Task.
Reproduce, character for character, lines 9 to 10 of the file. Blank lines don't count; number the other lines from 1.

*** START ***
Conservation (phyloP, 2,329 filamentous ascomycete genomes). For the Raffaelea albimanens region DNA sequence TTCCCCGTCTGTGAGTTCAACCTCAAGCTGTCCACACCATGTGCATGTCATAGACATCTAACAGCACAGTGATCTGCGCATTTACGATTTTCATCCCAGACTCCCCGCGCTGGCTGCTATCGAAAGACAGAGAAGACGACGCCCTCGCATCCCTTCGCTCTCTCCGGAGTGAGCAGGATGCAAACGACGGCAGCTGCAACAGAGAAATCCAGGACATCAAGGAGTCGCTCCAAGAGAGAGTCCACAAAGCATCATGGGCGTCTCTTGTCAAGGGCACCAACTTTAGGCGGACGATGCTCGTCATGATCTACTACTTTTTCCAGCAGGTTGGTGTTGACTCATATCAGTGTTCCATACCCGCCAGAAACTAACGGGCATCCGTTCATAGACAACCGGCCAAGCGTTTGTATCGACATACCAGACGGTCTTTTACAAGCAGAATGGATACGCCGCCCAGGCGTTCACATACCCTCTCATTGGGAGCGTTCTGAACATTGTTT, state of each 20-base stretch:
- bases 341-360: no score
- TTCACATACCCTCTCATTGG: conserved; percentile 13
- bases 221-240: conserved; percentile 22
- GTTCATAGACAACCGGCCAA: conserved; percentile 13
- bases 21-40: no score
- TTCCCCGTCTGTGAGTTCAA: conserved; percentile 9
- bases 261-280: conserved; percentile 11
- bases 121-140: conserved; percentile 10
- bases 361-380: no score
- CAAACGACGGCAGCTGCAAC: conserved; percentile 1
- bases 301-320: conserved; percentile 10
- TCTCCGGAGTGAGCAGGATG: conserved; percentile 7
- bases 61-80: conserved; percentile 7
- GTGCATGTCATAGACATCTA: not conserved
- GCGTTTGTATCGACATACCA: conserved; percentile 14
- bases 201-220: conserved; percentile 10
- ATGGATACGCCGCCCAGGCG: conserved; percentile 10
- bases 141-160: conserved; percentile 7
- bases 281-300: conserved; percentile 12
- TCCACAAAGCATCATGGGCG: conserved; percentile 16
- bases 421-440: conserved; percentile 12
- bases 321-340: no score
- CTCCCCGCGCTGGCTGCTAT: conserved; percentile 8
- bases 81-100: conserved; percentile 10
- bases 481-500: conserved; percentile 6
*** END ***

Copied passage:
- bases 121-140: conserved; percentile 10
- bases 361-380: no score